Jones reaches a critical point in the film where bipartisan support begins to seem unlikely for the bill’s passage once the sentencing provisions are added. He is reaching out to the Conservatives in hopes of gaining their support in bringing former convict turned activist Louis L. Reed to meet with US Deputy Prosecutor Laurence Leiser at the Department of Justice.

At the time, Reed was working as a national organizer with # cut50, an organization that works through bipartisan efforts to reduce the prison population.

Reed told The Sentinel-Record that his job was to “build a coalition with the voices of those who have been disproportionately affected by draconian sentences in draconian laws.”

Introducing Reed to Leiser, Leiser refuses to shake Reed’s hand, asking him to let him see his introductory report before he speaks to her.

To which Jones said, “You haven’t even listened to it. You can’t just categorize someone and not listen to them. It’s not fair.”

Leiser replies: “As a journalist you must see his introductory report.

“As a human being, you have to listen to him,” Jones replies.

Reed goes on to explain to Leiser that he’s more than what a presentation report says about him. “I am more than anything written about me. I am a father, husband, son. I am a licensed clinician in the state of Connecticut. I have a master’s degree in clinical counseling. I have a master’s degree in clinical counseling. a bachelor’s degree in psychology, I also have a bachelor’s degree in criminal justice, all of which I obtained during my incarceration.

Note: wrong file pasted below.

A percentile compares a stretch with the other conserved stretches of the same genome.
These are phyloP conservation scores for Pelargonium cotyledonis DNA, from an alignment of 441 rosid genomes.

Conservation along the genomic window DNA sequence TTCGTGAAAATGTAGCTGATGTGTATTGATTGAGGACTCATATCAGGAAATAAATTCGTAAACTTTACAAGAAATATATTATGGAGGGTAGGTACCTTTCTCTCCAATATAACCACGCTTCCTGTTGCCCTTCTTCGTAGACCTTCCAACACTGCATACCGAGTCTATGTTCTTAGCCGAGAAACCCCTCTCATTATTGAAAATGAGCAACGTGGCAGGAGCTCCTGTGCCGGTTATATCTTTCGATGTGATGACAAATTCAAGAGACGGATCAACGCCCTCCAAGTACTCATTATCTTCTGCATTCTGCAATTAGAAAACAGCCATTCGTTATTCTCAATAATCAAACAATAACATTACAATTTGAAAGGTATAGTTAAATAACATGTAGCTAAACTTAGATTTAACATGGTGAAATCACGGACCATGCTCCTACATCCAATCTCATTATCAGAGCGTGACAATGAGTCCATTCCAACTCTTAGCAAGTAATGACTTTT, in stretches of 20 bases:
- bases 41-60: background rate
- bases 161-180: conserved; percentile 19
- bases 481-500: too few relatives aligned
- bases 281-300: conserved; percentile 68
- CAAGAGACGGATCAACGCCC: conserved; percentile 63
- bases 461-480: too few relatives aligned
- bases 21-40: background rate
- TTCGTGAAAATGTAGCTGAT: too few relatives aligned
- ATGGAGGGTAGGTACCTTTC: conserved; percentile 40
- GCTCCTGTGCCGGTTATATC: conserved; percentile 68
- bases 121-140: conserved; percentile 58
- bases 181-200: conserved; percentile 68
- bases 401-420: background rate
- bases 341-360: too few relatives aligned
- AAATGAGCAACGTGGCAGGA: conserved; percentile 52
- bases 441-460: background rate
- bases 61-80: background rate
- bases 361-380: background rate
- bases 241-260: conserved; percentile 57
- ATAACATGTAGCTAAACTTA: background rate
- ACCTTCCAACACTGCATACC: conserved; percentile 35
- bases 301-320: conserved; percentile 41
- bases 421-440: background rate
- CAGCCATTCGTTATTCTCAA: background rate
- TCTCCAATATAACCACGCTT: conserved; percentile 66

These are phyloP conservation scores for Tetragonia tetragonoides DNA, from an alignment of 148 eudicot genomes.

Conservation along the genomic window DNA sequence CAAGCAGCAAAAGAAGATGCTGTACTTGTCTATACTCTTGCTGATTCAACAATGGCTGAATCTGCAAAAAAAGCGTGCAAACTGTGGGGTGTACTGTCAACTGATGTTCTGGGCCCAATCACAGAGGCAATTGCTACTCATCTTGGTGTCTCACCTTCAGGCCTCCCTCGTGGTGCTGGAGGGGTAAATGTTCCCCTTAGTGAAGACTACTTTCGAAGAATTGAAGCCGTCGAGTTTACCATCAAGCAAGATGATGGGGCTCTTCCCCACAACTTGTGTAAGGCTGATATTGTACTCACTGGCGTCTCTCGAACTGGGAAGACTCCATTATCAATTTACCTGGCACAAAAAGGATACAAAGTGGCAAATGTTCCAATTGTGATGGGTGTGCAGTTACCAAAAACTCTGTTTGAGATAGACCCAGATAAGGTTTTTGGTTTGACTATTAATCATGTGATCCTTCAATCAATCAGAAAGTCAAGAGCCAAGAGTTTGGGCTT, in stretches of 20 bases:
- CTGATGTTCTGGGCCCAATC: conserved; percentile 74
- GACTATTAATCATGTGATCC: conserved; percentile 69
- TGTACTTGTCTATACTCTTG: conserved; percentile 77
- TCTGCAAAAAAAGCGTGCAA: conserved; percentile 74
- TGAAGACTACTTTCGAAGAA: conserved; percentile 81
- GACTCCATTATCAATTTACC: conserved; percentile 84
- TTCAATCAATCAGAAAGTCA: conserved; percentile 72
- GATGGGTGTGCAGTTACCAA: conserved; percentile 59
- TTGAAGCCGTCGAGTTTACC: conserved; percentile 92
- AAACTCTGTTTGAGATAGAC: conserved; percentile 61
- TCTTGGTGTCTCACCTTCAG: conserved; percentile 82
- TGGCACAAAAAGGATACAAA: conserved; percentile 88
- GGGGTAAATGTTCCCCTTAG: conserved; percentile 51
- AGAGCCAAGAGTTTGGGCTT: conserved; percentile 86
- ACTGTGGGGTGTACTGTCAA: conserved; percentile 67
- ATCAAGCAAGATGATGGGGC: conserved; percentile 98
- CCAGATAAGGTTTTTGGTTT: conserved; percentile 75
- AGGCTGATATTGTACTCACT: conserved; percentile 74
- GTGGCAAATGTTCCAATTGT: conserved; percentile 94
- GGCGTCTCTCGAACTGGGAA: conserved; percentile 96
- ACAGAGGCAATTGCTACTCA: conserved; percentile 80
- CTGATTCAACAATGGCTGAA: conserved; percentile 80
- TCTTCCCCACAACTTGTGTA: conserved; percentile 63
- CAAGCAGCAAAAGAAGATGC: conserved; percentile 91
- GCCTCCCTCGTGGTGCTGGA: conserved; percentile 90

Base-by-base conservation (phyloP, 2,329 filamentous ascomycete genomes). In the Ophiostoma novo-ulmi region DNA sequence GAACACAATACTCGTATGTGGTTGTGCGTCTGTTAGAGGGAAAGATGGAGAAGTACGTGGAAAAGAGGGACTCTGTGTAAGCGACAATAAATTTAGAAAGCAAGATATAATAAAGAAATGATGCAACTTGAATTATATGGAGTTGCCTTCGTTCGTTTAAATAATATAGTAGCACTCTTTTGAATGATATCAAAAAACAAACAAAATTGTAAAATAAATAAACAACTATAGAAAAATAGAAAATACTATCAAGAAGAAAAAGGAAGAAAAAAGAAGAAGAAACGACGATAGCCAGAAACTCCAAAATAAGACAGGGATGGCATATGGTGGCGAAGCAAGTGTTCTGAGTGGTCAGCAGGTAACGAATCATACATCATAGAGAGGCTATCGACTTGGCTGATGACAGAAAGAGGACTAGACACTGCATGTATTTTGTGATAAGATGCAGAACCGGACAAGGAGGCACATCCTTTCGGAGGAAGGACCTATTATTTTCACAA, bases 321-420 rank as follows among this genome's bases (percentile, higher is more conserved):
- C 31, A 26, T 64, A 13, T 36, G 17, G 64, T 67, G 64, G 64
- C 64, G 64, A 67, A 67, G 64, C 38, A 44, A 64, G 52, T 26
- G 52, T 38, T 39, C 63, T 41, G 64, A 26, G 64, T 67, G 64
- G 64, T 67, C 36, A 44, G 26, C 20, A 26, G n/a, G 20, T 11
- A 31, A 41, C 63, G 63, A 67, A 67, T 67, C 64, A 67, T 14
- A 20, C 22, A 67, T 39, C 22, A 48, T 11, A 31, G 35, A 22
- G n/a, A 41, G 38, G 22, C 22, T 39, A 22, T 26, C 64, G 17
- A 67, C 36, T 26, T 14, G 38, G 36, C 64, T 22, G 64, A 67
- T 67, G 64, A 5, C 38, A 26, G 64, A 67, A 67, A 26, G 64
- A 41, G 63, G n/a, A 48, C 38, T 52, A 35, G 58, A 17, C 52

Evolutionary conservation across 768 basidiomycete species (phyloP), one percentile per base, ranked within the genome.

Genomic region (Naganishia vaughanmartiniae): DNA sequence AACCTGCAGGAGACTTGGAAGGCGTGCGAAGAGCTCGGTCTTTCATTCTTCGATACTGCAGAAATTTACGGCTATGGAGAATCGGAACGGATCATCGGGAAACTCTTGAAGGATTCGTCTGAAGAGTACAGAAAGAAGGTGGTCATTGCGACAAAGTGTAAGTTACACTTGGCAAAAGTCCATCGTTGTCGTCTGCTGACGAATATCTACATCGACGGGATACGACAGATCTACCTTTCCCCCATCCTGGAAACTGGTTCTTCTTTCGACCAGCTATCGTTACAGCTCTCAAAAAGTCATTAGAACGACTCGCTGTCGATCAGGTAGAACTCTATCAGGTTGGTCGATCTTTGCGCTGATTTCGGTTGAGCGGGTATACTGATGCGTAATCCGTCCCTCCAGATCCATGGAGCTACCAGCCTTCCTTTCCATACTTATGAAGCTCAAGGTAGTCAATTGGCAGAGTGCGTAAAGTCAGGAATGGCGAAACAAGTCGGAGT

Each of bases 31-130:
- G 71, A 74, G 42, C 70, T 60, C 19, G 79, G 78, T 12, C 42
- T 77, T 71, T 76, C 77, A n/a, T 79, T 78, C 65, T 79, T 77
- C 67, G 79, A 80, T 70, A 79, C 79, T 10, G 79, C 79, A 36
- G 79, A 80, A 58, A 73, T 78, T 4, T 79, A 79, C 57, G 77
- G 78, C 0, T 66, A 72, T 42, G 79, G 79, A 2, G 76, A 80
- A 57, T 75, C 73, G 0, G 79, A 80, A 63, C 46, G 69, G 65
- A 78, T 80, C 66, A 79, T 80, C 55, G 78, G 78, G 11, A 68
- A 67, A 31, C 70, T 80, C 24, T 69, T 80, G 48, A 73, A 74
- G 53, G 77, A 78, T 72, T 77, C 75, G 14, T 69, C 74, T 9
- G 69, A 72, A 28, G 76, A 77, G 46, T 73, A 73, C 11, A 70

To which Leiser replies, “Isn’t that a great thing? In the federal system, you have learned all of these things.

Reed doesn’t give up, explaining, “I didn’t learn these things through the institution that subsidizes my studies. I was very lucky because my family and friends funded me. I didn’t. shouldn’t be accepted. I’m taking these conversations … to the people inside and telling them that there are people who don’t want you to come home. “